The recent death of Bollywood actor Sushant Singh Rajput was very devastating to the Bollywood community and also to others in the world. The reason being is because he was a young and talented actor who committed suicide and the underlying cause of this is ‘depression’. Depression is a type of mental health that can affect anybody, regardless of their gender and skin colour.
But the funny irony that surrounds his death is that people started talking about him more after his death, comparatively to the moment when he was alive. Perhaps if he had shared his problems with someone or cried to a friend, he would not have taken his own life abruptly.
A World Health Organization mental health study shows that nearly 800,000 people die worldwide because of suicide every year, which is one person every 40 seconds. Out of this 800,000 victims, 135,000 (17%) are residents of India, a nation with 17.5% of the world’s population.
In the year 2006, it was reported that 30 to 35 Malaysian Indians per 100,000 are committing suicide annually compared to 10 to 12 Malaysians per 100,000, as per reported by the Women, Family and Community Development Ministry.
This is indeed a very sad statistic where the prevalence of suicide is higher among the Indian ethnic group regardless of their residency. Hence, it would be quite interesting to scrutinise what might be the root cause of this “hara-kiri” act by Indians around the globe.
Mental health development starts from childhood, hence parenting plays an important role in a child’s mental health development. So being a product under the “Indian Parenting Development Project”, I grew up under intense stress to always achieve only success and nothing but success.
Failure or the inability to achieve something is always prohibited in almost every Indian family (not only in Malaysia but I believe in the world). So here comes this first and foremost mistake that every parent does, which is programming your child to only handle success.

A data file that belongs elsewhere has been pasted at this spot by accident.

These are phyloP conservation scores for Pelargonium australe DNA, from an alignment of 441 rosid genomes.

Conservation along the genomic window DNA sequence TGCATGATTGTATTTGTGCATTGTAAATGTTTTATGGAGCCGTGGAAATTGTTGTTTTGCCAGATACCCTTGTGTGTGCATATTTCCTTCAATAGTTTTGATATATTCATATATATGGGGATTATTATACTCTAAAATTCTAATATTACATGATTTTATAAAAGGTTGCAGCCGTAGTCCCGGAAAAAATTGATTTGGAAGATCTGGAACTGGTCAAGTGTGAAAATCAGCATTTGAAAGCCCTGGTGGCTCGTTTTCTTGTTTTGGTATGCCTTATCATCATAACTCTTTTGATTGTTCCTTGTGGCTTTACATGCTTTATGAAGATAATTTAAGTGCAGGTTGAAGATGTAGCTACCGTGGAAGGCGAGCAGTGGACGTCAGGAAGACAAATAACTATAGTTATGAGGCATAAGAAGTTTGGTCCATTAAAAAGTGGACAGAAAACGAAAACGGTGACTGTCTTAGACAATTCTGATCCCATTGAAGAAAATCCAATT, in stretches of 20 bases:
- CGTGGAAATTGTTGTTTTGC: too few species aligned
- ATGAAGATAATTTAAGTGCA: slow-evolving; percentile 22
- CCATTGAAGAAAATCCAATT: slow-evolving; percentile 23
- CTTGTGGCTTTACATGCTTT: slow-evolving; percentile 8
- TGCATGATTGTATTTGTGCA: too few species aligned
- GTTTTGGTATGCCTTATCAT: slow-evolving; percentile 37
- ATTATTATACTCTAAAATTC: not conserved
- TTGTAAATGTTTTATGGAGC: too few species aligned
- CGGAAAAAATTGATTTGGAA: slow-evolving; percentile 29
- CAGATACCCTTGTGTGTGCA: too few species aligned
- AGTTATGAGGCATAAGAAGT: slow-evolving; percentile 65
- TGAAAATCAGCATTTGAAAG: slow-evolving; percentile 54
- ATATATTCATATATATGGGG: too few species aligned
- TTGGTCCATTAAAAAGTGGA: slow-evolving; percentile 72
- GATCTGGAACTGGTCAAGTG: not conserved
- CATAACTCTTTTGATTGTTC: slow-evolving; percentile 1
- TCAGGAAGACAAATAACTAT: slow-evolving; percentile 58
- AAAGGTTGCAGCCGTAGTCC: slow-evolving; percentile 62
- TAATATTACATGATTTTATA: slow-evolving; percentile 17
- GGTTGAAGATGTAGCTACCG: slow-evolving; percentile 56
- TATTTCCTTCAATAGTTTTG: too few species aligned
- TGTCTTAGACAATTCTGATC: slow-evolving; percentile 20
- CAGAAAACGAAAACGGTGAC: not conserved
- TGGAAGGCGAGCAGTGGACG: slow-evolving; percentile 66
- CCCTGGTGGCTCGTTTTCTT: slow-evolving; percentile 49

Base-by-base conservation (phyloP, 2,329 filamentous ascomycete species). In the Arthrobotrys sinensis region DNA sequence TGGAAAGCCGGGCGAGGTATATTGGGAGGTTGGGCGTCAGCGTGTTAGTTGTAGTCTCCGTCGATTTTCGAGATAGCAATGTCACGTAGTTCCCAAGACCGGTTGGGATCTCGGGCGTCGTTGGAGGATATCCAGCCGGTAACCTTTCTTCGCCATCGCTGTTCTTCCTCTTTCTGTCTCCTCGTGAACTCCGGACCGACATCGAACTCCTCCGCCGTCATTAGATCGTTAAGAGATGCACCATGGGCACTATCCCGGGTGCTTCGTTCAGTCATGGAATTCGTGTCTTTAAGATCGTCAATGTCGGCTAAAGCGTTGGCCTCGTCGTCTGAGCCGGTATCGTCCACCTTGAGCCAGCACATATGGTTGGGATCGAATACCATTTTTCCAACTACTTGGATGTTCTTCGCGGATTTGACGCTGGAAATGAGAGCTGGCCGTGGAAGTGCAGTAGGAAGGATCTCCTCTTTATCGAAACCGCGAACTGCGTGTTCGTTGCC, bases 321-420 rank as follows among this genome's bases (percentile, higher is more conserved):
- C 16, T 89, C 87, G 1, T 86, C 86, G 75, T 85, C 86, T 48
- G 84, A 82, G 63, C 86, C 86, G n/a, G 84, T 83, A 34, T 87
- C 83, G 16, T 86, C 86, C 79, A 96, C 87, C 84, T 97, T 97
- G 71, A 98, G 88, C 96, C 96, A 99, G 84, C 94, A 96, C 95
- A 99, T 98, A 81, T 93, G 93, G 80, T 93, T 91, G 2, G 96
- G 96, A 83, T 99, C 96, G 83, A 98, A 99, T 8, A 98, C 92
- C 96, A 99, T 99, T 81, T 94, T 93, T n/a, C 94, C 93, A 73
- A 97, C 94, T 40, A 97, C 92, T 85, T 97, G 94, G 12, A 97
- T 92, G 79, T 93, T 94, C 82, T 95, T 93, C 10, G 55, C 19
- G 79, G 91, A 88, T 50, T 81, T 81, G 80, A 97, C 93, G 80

Most suicide victims are not programmed to handle failures. The best success habit is getting trained for handling failures, so a humble request to all parents out there, please do not only programme your child to be successful, but teach them how to handle failures because knowledge about life will help them to face every problem like a lion. I was pushed for success by everyone around me, but no one told me when I was a child that it is “okay” to fail at times in life.
So as we see here: “If we spend some quality amount of time in educating our juniors to handle failure” and encourage them to improvise from their previous mediocre achievement, we will not create a human who is afraid to make mistakes in life.
So the takeaway message from this is: “Success is a lousy teacher. Failure teaches you more”.
The second mistake that most parents commit is “fulfilling your unachieved dreams through your children”. Every human has the rights to own their dream. All of us are different, so our dreams, interest and passion will differ as well.
So just because you were unable to achieve something that you always wanted in your life, that does not mean that your children bears the responsibility to fulfil your unachieved goals. Certain parents even go to the extent of pushing their poor child over the limit in the name of “encouraging”. On most occasions, this will lead to mental stress, anger and depression in our younger generations.
Please help them in finding their passion because “their dream is bigger than ‘your’ dreams”.